Karate kids help to end Alzheimer’s

Abel, 8, breaks boards to raise money for Alzheimer's research.

Abel, 8, breaks boards to raise money for Alzheimer’s research.

By Rachel Turner

Photos & videos courtesy of Taylor Jackson and Darcy Drefs

LaRayne Jackson, a high-energy 68-year-old business woman, plans to change the fate of those diagnosed with Alzheimer’s disease with the help of her family. “We raise money through the Walk, my daughter uses martial arts for fundraising and my granddaughter has spoken at events.”

LaRayne's granddaughters, Taylor and Tori Jackson, pose at the Tri-Cities Walk to End Alzheimer's. “With my grandfather passing away, it was a very long goodbye,” said Taylor. “The walk is a way to have his memory live on for my family. I want to help other people and find a cure for the disease.”

LaRayne’s granddaughters, Taylor and Tori Jackson, pose at the Tri-Cities Walk to End Alzheimer’s. “With my grandfather passing away, it was a very long goodbye,” said Taylor. “The walk is a way to have his memory live on for my family. I want to help other people and find a cure for the disease.”

And that’s only what three family members have done. The entire Jackson family is highly involved in raising awareness for Alzheimer’s disease. LaRayne’s husband, Doug, was diagnosed with early onset Alzheimer’s at age 50. He passed away at 66. Family members from both sides of Doug’s family have been diagnosed with Alzheimer’s. “My three kids are concerned,” said LaRayne. “There is a possibility that they could inherit the gene as well.”

LaRayne’s daughter, Darcy, teaches martial arts and involves her students by hosting a break-o-thon fundraiser at Idaho ATA Martial Arts in Idaho Falls. Each participant stands in the center of a room surrounded by people holding boards for them to break. The participant has one minute to break as many boards as possible, each broken board is sponsored and supports their Walk team with a donation.

The tiny tigers, elementary age Karate students, can break up to thirty boards in a minute while older children and adults break up to ninety-five boards. “After the minute is up, I’m relieved,” said Darcy. “A minute is very long–you’re sweating and out of breath—and since you’re breaking in a circle, you can get dizzy.”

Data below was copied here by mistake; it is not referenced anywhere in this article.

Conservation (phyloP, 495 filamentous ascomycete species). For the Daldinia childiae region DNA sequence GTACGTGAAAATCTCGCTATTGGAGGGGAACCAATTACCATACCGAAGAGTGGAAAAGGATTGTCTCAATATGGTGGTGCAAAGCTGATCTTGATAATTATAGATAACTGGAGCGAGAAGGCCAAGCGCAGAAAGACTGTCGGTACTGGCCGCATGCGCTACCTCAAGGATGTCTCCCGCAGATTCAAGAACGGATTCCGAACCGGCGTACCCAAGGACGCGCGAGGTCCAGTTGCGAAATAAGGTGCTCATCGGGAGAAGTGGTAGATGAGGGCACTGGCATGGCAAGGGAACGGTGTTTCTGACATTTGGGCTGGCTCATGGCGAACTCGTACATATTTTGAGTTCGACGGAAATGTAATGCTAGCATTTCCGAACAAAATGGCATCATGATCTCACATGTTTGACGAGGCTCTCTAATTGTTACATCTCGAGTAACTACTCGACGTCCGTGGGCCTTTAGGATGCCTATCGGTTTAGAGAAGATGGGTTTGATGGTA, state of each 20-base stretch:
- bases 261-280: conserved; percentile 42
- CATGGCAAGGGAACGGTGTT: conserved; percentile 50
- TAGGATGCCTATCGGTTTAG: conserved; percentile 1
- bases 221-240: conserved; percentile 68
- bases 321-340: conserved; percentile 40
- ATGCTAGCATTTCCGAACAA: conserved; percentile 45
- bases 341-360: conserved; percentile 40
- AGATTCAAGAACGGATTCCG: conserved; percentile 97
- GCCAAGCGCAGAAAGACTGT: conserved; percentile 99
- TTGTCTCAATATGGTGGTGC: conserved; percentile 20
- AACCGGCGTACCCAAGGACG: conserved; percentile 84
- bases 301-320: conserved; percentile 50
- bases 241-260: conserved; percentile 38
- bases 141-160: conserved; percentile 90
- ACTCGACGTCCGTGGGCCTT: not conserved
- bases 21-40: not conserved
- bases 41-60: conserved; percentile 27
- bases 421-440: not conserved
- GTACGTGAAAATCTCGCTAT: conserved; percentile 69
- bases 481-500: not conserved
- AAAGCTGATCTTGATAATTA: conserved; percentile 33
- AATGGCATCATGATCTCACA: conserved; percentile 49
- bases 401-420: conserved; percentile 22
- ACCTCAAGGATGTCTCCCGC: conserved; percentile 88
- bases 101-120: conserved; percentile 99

A student breaks boards to raise money for Alzheimer's research.

A student breaks boards to raise money for Alzheimer’s research.

The students look forward to the fundraising event each year, especially since they can choose whether to punch, kick or palm heel to break the boards. “It’s interesting because so many kids and adults are there,” said eight-year-old Abel. “It’s fun, really fun.”  The participants raised over $5,800 last year.

Darcy delivers the fundraised dollars at the Tri-Cities Walk to End Alzheimer’s each year. “Our family, friends and people Dad worked with all come out and support the Walk,” said Darcy. “It’s nice. It shows Dad touched a lot of lives. I hope this gets the Alzheimer’s Association one step closer to finding a cure or a preventative measure.”

LaRayne looks forward to walking each year with her team, Larsen Transfer, when her family and friends join together to help raise awareness. “We went through hard times, but came out on top,” said LaRayne. “Now we want to help anyone else going through it.”

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LaRayne Jackson’s team, Larsen Transfer, pose at the Tri-Cities Walk to End Alzheimer’s.

Idaho ATA Martial Arts will hold this year’s break-o-thon on September 5. For more information visit idahofallsmartialarts.com.  To support the Larsen Transfer team or to start your own Walk to End Alzheimer’s team, click here.

For more information, contact Rachel Turner at rturner@alz.org.

Join the Jacksons’ and other advocates to change the fate of people living with dementia and their caregivers. Attend the Alzheimer’s Associations Town Hall event October 7 from 1:30-3:30 pm at the Richland Public Library. Contact Peter Newbould for more information, pnewbould@alz.org

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